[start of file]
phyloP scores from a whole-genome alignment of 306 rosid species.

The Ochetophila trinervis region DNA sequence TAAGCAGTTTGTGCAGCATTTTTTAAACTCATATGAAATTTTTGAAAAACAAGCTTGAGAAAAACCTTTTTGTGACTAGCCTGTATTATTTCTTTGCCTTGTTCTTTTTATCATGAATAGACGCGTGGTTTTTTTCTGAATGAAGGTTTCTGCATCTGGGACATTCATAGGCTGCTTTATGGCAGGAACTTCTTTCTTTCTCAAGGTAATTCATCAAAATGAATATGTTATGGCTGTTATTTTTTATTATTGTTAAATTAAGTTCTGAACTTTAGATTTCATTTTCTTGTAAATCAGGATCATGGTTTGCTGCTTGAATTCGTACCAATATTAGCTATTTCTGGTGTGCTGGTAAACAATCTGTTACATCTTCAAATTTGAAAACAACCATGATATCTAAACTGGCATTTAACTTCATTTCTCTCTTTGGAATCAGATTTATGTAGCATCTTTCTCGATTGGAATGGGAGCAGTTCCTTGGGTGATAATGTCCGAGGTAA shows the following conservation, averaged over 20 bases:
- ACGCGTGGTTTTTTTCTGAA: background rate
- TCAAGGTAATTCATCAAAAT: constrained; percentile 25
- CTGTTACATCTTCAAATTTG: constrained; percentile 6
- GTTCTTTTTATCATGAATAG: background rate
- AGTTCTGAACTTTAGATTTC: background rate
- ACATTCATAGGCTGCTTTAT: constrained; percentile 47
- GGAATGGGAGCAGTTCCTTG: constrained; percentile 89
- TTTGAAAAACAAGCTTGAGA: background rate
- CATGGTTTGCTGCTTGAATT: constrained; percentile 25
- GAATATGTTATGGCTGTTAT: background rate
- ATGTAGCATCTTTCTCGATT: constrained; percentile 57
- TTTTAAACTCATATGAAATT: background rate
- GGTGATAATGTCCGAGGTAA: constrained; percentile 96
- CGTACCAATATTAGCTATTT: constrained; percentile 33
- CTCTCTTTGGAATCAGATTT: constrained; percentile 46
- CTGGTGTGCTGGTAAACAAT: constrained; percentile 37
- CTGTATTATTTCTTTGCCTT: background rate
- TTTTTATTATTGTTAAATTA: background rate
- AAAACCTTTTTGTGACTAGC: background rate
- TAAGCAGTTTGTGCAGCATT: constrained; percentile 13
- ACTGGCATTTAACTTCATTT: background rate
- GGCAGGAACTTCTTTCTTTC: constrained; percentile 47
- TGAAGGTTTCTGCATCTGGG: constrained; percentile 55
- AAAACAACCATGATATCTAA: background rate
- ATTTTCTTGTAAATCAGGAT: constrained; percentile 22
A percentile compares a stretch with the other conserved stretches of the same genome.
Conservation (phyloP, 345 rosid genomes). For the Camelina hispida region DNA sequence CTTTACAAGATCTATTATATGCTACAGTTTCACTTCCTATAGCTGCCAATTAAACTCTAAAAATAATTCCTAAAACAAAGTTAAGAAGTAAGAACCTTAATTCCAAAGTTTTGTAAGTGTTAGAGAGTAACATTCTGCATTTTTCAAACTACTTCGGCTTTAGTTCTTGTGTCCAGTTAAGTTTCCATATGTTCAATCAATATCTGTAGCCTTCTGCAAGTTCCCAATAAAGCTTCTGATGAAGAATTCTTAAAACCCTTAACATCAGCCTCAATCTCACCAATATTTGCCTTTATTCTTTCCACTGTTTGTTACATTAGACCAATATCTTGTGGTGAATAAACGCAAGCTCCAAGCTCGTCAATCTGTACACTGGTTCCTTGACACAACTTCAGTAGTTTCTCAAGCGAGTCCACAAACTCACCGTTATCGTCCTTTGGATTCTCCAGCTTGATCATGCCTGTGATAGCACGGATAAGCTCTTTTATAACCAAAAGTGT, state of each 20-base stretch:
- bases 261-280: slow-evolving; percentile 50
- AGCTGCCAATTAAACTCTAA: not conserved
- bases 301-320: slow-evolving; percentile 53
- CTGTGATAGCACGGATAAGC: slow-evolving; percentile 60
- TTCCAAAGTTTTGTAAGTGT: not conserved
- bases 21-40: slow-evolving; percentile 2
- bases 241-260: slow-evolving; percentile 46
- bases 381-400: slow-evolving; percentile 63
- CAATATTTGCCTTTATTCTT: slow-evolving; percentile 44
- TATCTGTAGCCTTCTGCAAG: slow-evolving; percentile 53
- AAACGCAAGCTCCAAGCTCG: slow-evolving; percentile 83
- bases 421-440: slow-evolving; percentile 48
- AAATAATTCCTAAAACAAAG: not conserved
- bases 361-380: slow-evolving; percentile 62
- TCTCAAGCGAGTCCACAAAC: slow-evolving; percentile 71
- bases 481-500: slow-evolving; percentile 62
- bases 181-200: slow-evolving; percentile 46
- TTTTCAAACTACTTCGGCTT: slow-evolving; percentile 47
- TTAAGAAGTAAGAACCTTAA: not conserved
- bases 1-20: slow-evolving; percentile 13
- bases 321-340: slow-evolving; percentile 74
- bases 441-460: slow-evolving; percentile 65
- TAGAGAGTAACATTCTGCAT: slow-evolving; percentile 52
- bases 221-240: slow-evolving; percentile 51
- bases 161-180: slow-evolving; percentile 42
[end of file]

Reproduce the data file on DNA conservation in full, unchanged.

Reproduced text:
phyloP scores from a whole-genome alignment of 306 rosid species.

The Ochetophila trinervis region DNA sequence TAAGCAGTTTGTGCAGCATTTTTTAAACTCATATGAAATTTTTGAAAAACAAGCTTGAGAAAAACCTTTTTGTGACTAGCCTGTATTATTTCTTTGCCTTGTTCTTTTTATCATGAATAGACGCGTGGTTTTTTTCTGAATGAAGGTTTCTGCATCTGGGACATTCATAGGCTGCTTTATGGCAGGAACTTCTTTCTTTCTCAAGGTAATTCATCAAAATGAATATGTTATGGCTGTTATTTTTTATTATTGTTAAATTAAGTTCTGAACTTTAGATTTCATTTTCTTGTAAATCAGGATCATGGTTTGCTGCTTGAATTCGTACCAATATTAGCTATTTCTGGTGTGCTGGTAAACAATCTGTTACATCTTCAAATTTGAAAACAACCATGATATCTAAACTGGCATTTAACTTCATTTCTCTCTTTGGAATCAGATTTATGTAGCATCTTTCTCGATTGGAATGGGAGCAGTTCCTTGGGTGATAATGTCCGAGGTAA shows the following conservation, averaged over 20 bases:
- ACGCGTGGTTTTTTTCTGAA: background rate
- TCAAGGTAATTCATCAAAAT: constrained; percentile 25
- CTGTTACATCTTCAAATTTG: constrained; percentile 6
- GTTCTTTTTATCATGAATAG: background rate
- AGTTCTGAACTTTAGATTTC: background rate
- ACATTCATAGGCTGCTTTAT: constrained; percentile 47
- GGAATGGGAGCAGTTCCTTG: constrained; percentile 89
- TTTGAAAAACAAGCTTGAGA: background rate
- CATGGTTTGCTGCTTGAATT: constrained; percentile 25
- GAATATGTTATGGCTGTTAT: background rate
- ATGTAGCATCTTTCTCGATT: constrained; percentile 57
- TTTTAAACTCATATGAAATT: background rate
- GGTGATAATGTCCGAGGTAA: constrained; percentile 96
- CGTACCAATATTAGCTATTT: constrained; percentile 33
- CTCTCTTTGGAATCAGATTT: constrained; percentile 46
- CTGGTGTGCTGGTAAACAAT: constrained; percentile 37
- CTGTATTATTTCTTTGCCTT: background rate
- TTTTTATTATTGTTAAATTA: background rate
- AAAACCTTTTTGTGACTAGC: background rate
- TAAGCAGTTTGTGCAGCATT: constrained; percentile 13
- ACTGGCATTTAACTTCATTT: background rate
- GGCAGGAACTTCTTTCTTTC: constrained; percentile 47
- TGAAGGTTTCTGCATCTGGG: constrained; percentile 55
- AAAACAACCATGATATCTAA: background rate
- ATTTTCTTGTAAATCAGGAT: constrained; percentile 22
A percentile compares a stretch with the other conserved stretches of the same genome.
Conservation (phyloP, 345 rosid genomes). For the Camelina hispida region DNA sequence CTTTACAAGATCTATTATATGCTACAGTTTCACTTCCTATAGCTGCCAATTAAACTCTAAAAATAATTCCTAAAACAAAGTTAAGAAGTAAGAACCTTAATTCCAAAGTTTTGTAAGTGTTAGAGAGTAACATTCTGCATTTTTCAAACTACTTCGGCTTTAGTTCTTGTGTCCAGTTAAGTTTCCATATGTTCAATCAATATCTGTAGCCTTCTGCAAGTTCCCAATAAAGCTTCTGATGAAGAATTCTTAAAACCCTTAACATCAGCCTCAATCTCACCAATATTTGCCTTTATTCTTTCCACTGTTTGTTACATTAGACCAATATCTTGTGGTGAATAAACGCAAGCTCCAAGCTCGTCAATCTGTACACTGGTTCCTTGACACAACTTCAGTAGTTTCTCAAGCGAGTCCACAAACTCACCGTTATCGTCCTTTGGATTCTCCAGCTTGATCATGCCTGTGATAGCACGGATAAGCTCTTTTATAACCAAAAGTGT, state of each 20-base stretch:
- bases 261-280: slow-evolving; percentile 50
- AGCTGCCAATTAAACTCTAA: not conserved
- bases 301-320: slow-evolving; percentile 53
- CTGTGATAGCACGGATAAGC: slow-evolving; percentile 60
- TTCCAAAGTTTTGTAAGTGT: not conserved
- bases 21-40: slow-evolving; percentile 2
- bases 241-260: slow-evolving; percentile 46
- bases 381-400: slow-evolving; percentile 63
- CAATATTTGCCTTTATTCTT: slow-evolving; percentile 44
- TATCTGTAGCCTTCTGCAAG: slow-evolving; percentile 53
- AAACGCAAGCTCCAAGCTCG: slow-evolving; percentile 83
- bases 421-440: slow-evolving; percentile 48
- AAATAATTCCTAAAACAAAG: not conserved
- bases 361-380: slow-evolving; percentile 62
- TCTCAAGCGAGTCCACAAAC: slow-evolving; percentile 71
- bases 481-500: slow-evolving; percentile 62
- bases 181-200: slow-evolving; percentile 46
- TTTTCAAACTACTTCGGCTT: slow-evolving; percentile 47
- TTAAGAAGTAAGAACCTTAA: not conserved
- bases 1-20: slow-evolving; percentile 13
- bases 321-340: slow-evolving; percentile 74
- bases 441-460: slow-evolving; percentile 65
- TAGAGAGTAACATTCTGCAT: slow-evolving; percentile 52
- bases 221-240: slow-evolving; percentile 51
- bases 161-180: slow-evolving; percentile 42